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What Is Art For?

Art as a defense against an ugly world

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Often, it is the question of the usefulness of their work that artists return to most persistently—and fruitlessly. In the almost always agonizing process of creation, many artists are usually beset by the potentially paralyzing doubt of not knowing exactly why they are making this work and, above all, who might be interested in it. True artists can weather this crisis of confidence from which, with luck and effort, they can be rescued—if they have it and it works—by the mechanism Hemingway named with crude genius "the innate bullshit detector."

The eminent critic, who can advise us on the worth and quality of a work, is not capable of resolving the problematic and essential question of the social or collective usefulness of art, much less the way it will be received by its viewers. I am not referring simply to popular entertainment, which is far easier to analyze, or the utilitarian character of works of architecture or sculpture, for example. A novel or a poem in itself cannot easily change reality. Nor can a painting, a ballet or a film. Causing change is associated with disciplines like economics or science or "bastard" arts like politics.

But art, in contrast, has the great and very useful ability to synthesise reality and fix it within permanent codes which have the ability to make us see human behavior and the society we have shaped throughout history. Nonetheless, there are very few with the genius, or the right circumstances, to transcend the borders of reality with their work and bring to us another "reality" that is more revealing than the world of facts and history that generated them.

The 70th anniversary of the bombing of the Basque city of Guernica by the Fascists recently passed. Two months after the bombing, Pablo Picasso had already painted his famous mural of the same name, and in the collective memory, his work became the definitive portrait of war, pain and death. Guernica is sheer horror.

When George Orwell wrote his novel 1984, it would have been hard for him to imagine that, as much as or more than any number of historical essays, he was bequeathing us the anatomy of the totalitarianism, rightest and leftist, that plagued and continues to plague the world. His rendering of the state of frustration and degradation of society was so essential and so prophetic (another privilege of art) that the word "Orwellian" came to designate the staggering absurdity that people are inflicted with by the self-appointed omnipotent dictators who, in the name of the social good, have made us suffer throughout history.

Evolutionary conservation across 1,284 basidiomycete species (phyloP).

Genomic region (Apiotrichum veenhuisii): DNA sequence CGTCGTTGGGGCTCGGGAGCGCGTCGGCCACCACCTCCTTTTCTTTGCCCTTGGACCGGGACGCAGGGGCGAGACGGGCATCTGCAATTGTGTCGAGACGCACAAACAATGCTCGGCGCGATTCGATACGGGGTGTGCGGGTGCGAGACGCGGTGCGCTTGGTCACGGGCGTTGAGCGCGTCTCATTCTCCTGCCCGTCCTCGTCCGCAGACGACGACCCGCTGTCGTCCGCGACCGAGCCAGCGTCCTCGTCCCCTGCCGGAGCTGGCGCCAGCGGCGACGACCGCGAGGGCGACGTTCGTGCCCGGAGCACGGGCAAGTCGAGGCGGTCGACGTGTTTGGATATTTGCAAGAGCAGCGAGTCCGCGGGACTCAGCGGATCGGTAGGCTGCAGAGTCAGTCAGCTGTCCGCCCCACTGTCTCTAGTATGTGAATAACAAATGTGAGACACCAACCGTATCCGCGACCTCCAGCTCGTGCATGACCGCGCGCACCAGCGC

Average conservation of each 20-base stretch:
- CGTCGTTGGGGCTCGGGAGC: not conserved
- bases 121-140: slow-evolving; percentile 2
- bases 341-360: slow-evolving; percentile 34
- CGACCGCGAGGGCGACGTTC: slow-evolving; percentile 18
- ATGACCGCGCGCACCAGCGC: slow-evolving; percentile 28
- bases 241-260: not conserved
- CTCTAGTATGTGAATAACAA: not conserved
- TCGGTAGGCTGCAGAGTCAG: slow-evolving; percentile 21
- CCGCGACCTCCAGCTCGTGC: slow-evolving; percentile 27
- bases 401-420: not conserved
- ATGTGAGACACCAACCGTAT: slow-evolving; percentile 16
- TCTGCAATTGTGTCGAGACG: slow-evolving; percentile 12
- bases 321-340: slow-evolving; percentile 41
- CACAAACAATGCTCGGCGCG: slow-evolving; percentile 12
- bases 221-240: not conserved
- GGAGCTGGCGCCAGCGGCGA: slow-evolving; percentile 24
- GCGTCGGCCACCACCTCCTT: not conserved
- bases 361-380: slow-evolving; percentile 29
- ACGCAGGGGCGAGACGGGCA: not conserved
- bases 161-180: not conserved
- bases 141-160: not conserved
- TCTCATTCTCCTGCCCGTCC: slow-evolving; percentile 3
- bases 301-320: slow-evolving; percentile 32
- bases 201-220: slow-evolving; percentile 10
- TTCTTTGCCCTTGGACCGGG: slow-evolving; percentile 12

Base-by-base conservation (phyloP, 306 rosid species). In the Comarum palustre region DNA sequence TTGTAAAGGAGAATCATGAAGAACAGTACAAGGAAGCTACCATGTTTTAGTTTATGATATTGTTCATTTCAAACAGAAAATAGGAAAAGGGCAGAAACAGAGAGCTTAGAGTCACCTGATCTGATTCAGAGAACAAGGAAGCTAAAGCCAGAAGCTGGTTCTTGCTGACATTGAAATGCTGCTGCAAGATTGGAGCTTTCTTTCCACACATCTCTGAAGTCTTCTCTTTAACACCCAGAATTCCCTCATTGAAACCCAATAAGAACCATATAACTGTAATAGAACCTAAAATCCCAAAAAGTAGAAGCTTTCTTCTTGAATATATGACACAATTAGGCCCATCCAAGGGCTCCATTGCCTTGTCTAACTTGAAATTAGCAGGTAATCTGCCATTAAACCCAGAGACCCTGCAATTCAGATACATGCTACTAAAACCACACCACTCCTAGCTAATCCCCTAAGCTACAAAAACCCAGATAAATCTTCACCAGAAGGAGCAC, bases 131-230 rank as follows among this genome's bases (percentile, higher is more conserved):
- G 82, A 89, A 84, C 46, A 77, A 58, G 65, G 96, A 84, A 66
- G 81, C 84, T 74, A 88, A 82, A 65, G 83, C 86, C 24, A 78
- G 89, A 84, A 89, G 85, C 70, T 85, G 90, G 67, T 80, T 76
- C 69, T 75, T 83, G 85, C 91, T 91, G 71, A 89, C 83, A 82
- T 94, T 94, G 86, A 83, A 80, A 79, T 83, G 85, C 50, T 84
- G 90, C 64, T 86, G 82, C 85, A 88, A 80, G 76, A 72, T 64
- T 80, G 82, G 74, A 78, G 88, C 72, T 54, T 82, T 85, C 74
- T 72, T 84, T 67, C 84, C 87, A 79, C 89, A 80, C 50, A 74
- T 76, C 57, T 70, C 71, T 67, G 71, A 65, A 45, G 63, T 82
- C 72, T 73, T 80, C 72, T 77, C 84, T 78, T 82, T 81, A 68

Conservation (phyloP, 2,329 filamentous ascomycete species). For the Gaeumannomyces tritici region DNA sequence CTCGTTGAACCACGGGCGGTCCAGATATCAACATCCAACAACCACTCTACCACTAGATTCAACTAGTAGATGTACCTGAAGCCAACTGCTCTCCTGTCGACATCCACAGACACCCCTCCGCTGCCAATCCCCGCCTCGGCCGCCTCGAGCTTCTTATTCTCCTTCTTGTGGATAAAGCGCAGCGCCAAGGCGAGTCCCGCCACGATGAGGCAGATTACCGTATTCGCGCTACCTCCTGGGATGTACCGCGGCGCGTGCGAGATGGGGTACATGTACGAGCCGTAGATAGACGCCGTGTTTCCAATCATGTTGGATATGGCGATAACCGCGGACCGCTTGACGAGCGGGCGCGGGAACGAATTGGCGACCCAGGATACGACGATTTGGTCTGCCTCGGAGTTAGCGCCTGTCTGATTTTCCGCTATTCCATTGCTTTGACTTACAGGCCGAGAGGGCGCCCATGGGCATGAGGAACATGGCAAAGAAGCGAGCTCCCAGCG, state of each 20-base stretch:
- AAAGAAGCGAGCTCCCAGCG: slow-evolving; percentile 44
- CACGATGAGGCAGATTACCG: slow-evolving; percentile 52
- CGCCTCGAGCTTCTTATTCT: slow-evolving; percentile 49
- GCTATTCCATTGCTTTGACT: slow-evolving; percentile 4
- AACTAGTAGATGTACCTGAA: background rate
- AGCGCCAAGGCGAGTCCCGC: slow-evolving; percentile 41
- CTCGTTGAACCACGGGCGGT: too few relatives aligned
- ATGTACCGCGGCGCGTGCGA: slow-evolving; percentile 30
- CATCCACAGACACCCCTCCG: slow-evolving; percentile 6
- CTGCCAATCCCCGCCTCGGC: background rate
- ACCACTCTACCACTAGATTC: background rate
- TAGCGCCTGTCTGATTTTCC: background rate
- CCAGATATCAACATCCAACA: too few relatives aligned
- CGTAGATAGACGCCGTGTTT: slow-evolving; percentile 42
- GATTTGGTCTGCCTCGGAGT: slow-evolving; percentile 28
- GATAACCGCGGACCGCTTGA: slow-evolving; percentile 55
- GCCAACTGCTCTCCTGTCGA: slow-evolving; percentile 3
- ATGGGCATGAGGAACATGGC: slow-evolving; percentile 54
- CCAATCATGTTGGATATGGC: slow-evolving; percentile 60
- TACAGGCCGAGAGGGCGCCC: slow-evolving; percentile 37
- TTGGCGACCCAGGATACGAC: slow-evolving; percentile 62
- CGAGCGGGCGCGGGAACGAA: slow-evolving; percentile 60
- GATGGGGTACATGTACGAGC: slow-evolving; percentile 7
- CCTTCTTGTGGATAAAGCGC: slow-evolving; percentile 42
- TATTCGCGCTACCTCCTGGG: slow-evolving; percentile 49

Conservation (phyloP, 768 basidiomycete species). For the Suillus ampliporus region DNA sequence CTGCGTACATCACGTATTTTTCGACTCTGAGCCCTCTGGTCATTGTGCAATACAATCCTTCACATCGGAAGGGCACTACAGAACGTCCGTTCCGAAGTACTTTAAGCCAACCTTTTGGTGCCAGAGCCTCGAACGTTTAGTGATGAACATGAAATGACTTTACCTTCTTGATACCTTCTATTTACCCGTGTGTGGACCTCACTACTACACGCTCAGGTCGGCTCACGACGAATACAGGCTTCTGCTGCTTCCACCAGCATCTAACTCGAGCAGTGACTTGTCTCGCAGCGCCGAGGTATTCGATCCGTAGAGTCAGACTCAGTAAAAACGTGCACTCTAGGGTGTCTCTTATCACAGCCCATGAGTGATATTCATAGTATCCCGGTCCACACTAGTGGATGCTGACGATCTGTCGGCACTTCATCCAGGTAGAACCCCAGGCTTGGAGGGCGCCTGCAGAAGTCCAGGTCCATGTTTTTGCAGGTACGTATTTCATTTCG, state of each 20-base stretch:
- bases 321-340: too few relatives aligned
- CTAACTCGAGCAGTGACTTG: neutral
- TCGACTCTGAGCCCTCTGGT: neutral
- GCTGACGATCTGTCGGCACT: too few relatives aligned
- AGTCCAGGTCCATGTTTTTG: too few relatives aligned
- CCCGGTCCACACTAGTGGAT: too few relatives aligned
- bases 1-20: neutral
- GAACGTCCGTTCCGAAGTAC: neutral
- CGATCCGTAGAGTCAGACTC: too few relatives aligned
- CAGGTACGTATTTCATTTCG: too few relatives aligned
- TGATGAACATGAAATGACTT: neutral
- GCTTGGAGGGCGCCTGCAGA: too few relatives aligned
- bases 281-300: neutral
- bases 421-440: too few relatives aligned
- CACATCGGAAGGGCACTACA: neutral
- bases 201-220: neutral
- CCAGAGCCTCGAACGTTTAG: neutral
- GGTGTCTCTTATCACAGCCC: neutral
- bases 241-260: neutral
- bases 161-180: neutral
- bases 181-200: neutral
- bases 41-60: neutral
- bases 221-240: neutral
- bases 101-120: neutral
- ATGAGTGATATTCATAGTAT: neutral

At this particular point in the evolution of the human species, when there is so much talk of climate change and its catastrophic effects on the planet, it is fair to say that never before have so many people beheld the same vision—one which, not by chance, happened to be generated from a work of art. The futuristic vision of Ridley Scott in his classic film Blade Runner has become, thanks to human indolence and the lure of money, a sort of nightmare that we see coming increasingly true around us. That which was conceived of 25 years ago as a metaphor by a fiercely imaginative filmmaker has already come true in the form of disasters, hair-raising omens, and above all, a shared awareness awakened by the clearest image of what the world could be in a few decades if today, right now, we don't do everything possible to slow the economic and even quotidian activities that are stoking climate change.

Recently, a large number of heads of states, including those of the richest countries most responsible for pollution, met under the auspices of the UN in Bangkok. This was, at least on paper, evidence that the fear of a grim and incredibly near future was generating a will to participate in finding a solution, even in those most reluctant to lose their profits. This raised the hope that global warming might, just might, be kept below catastrophic levels.

The world of Blade Runner that awaits us—that of Guernica remains alive while that of 1984 threatens to become the universal condition of life—could still be put off and even prevented. The task is not easy. While it is true that many countries have adopted renewable sources of energy, that certain private entities have begun to buy up threatened land with the intent of converting it into "eco-paradise," that so-called bio-fuels are emerging as a possible, albeit problematic, alternative to fossil fuel, and that there is an effort to build awareness that conserving water, energy and forests is the best solution. Even so, it is clear that only the implementation of drastic measures by governments could prevent or reverse a Blade Runner future of darkness and acid rain.

Maybe the omniscient "Big Brother" of Orwell is destined to play another role, and rather than oppress us might save us from the apocalyptic world of Blade Runner. Will politicians, so fond of controlling individuals, be capable of turning their sights on the interests of those who finance them and demand that they reduce the emission of greenhouse gases, clearcutting and desertification with the same rigor they apply to understand the thoughts and actions of we who, unaware or innocent, place our future (not as individuals but as a species) in their hands? I would like to be optimistic, but there are times when it is difficult. The bullshit detector that saves many an artist is not an instrument that politicians would willingly submit to.

Leonardo Padura Fuentes is a Cuban writer and journalist. His novels have been translated into 10 languages and his most recent work, La Nieblina de Ayer, won the Hammett Prize for the best crime novel written in Spanish for 2005.

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